Strain Genie uses DNA biomarkers to align cannabinoids and terpenes within the cannabis plant the help tame or mitigate much of the “high” with Cannabis by providing a custom THC: CBD ratio along with additional terpenes to pair when looking to combat things like cannabis-induced anxiety in individuals that may also be genetically predisposed to having depression, PTSD, or OCD.

Let’s Put Actual COVID19 Under A Microscope With Cannabis:

Next, let’s apply this potential:

As you can see, the public-facing laboratory test for each harvest in our legal markets holds valuable data.  This is the type of data we can use to help propel us forward when thinking about Cannabis and the potential with COVID19. Cannabis consumers may request their products laboratory test upon purchase.

Could this lead to one of the most extensive human case studies in cannabis history?

Slight curveball, not every state-level legal growing operation, is required to provide a terpene content and potency profile. Currently, California, Michigan, Connecticut, and our nation’s capital District of Columbia are the only places that require a terpene profile on top of the cannabinoid profile per harvest; this makes them prime candidates to further research!

In closing, I believe we are much closer than ever to have the ability to quickly link cannabis COVID19 when looking for ways to prevent the spread, and potential treatments. We may find Cannabis as a temporary relief until a vaccine is created. This would allow us to open up more safely and to mitigate much of the risk. The world’s scientists, cultivators, and our states rigorous regulations and testing requirements that have progressed us forward while leaving a valuable data trail in a moment when time is not the most kind.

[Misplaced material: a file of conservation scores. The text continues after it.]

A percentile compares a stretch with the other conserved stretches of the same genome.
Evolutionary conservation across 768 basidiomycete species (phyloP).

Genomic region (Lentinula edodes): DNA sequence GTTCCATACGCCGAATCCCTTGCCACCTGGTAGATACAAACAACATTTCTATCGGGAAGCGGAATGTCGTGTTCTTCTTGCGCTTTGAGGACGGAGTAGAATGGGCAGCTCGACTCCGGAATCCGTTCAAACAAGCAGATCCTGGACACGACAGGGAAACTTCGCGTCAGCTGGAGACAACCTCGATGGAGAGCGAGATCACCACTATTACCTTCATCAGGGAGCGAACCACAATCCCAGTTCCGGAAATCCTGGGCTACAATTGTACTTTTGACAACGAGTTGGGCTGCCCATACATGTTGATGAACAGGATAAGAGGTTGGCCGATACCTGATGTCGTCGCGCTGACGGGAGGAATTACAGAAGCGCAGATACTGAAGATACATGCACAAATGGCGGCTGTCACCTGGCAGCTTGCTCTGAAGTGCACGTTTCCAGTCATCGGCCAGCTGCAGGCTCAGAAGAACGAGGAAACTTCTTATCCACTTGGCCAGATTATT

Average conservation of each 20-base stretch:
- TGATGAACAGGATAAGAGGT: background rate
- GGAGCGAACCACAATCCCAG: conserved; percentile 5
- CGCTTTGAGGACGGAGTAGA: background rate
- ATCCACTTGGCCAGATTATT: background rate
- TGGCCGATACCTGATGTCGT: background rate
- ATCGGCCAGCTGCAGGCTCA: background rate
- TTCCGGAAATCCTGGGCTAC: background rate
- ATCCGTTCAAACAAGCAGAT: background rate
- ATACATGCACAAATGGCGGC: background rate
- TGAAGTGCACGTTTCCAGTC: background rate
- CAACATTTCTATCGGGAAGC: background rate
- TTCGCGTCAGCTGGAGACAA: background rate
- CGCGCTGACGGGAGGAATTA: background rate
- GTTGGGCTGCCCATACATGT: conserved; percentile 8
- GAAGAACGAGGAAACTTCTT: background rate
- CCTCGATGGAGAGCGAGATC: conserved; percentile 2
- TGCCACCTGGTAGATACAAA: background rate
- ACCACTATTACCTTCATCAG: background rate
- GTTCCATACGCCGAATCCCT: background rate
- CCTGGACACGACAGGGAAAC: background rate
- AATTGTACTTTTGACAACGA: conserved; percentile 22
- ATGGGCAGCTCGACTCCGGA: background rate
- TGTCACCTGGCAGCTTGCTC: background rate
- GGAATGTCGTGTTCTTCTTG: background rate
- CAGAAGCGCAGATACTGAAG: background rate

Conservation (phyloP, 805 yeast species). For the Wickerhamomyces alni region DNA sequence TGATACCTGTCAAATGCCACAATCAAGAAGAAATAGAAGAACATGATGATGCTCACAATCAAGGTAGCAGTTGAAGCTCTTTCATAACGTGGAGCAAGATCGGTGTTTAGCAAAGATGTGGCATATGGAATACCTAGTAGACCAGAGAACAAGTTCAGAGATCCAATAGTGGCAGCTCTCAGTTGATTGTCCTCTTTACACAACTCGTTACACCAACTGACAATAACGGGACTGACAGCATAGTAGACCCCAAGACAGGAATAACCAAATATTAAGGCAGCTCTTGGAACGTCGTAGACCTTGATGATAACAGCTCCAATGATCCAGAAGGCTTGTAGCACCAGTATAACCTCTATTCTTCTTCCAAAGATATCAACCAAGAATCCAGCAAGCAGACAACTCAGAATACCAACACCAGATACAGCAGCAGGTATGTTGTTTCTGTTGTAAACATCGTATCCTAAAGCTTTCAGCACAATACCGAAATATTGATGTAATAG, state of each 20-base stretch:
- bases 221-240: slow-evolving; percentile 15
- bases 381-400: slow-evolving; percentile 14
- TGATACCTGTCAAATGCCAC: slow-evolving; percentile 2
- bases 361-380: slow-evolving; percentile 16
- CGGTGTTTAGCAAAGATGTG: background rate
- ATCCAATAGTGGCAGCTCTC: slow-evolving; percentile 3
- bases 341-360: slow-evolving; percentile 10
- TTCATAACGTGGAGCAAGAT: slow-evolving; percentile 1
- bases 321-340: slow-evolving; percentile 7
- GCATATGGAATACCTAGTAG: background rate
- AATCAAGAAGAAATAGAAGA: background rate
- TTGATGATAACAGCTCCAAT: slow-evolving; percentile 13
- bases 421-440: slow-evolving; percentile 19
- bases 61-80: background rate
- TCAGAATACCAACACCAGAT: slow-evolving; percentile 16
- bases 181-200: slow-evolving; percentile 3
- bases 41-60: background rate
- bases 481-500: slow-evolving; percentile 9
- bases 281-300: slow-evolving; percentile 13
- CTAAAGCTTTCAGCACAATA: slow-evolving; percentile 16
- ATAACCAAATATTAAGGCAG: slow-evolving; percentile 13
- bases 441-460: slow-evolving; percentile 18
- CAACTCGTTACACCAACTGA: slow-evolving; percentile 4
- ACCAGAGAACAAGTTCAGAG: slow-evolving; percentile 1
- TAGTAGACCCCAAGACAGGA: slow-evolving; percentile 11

Caveats – AS ALWAYS PLEASE CONSULT WITH YOUR PRIMARY CARE PHYSICIAN BEFORE PURCHASING OR CONSUMING CANNABIS BASED PRODUCTS

  • Smoking cannabis is unfavorable, regardless.
  • Consuming cannabis may pose a risk to pregnant women.
  • Products with THC are not recommended for consumers with some cancer types where tumors are present.
  • Be aware Cannabis is known to have interactions with other medications.

About Lorelei Caudill – Cannabis Science 101 – www.cannabisque.org

I am a mother, a sister, a daughter, and a granddaughter. My family and I have personal experience with the medicinal value of Cannabis.

Over the past few years, I have dedicated much of my spare time to understand the science behind the “how” and “why” Cannabis works with the human body. Why do some consumers benefit from the medicinal value of Cannabis while others do not? Why would one product have little to no results, while others not only relieve symptoms but help with the root condition?

My goal with Cannabisque is to provide an unbiased platform of educational content created directly from highly regulated studies to educate Cannabis curious consumers globally as we learn more about this miracle plant the promise scientists are documenting in research today.

Cannabis Ambassador At Large: Jake Goes To Terp School

By Jake The Professor

I work with cannabis users every day in my role at Diego Pellicer.  I often meet customers who come into the store looking for the highest concentration of THC for the lowest price.  It is my duty to explain to them why 31% THC may not be their most important consideration.   Cannabis today is so much more than Indica and Sativa, I tell them.  There are many other components of the plant to consider when using cannabis.